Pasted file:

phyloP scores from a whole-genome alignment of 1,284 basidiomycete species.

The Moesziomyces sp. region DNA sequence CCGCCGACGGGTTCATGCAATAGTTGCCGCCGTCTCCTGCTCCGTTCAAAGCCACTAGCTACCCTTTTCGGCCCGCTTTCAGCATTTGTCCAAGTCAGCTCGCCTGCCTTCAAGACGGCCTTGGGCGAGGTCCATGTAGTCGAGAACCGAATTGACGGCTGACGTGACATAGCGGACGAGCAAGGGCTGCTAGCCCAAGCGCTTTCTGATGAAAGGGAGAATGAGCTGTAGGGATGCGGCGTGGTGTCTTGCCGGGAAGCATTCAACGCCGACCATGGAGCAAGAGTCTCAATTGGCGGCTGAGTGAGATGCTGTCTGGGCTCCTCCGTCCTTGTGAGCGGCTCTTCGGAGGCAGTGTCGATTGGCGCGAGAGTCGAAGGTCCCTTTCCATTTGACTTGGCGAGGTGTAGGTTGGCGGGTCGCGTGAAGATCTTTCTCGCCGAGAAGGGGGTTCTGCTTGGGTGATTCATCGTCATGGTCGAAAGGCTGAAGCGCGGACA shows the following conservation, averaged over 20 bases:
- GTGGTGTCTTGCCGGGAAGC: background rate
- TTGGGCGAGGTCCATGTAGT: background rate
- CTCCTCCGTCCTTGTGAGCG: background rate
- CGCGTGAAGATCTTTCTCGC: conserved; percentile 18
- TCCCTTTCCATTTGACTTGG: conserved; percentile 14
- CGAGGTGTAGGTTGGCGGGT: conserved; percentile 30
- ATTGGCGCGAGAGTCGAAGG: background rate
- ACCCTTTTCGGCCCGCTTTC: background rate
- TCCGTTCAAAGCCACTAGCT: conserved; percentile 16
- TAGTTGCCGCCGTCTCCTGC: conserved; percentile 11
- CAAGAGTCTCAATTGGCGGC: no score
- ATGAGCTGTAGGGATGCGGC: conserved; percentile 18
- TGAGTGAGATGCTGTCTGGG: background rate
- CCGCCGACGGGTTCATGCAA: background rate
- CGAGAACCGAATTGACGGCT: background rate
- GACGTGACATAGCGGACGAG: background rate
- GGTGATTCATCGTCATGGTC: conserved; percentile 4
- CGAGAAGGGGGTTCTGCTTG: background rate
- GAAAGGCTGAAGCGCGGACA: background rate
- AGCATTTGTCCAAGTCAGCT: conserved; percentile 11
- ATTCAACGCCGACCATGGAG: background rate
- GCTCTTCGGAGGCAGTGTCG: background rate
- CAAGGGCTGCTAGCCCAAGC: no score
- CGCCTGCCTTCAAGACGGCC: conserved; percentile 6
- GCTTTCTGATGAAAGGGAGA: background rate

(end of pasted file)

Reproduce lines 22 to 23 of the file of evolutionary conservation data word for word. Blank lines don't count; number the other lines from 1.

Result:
- AGCATTTGTCCAAGTCAGCT: conserved; percentile 11
- ATTCAACGCCGACCATGGAG: background rate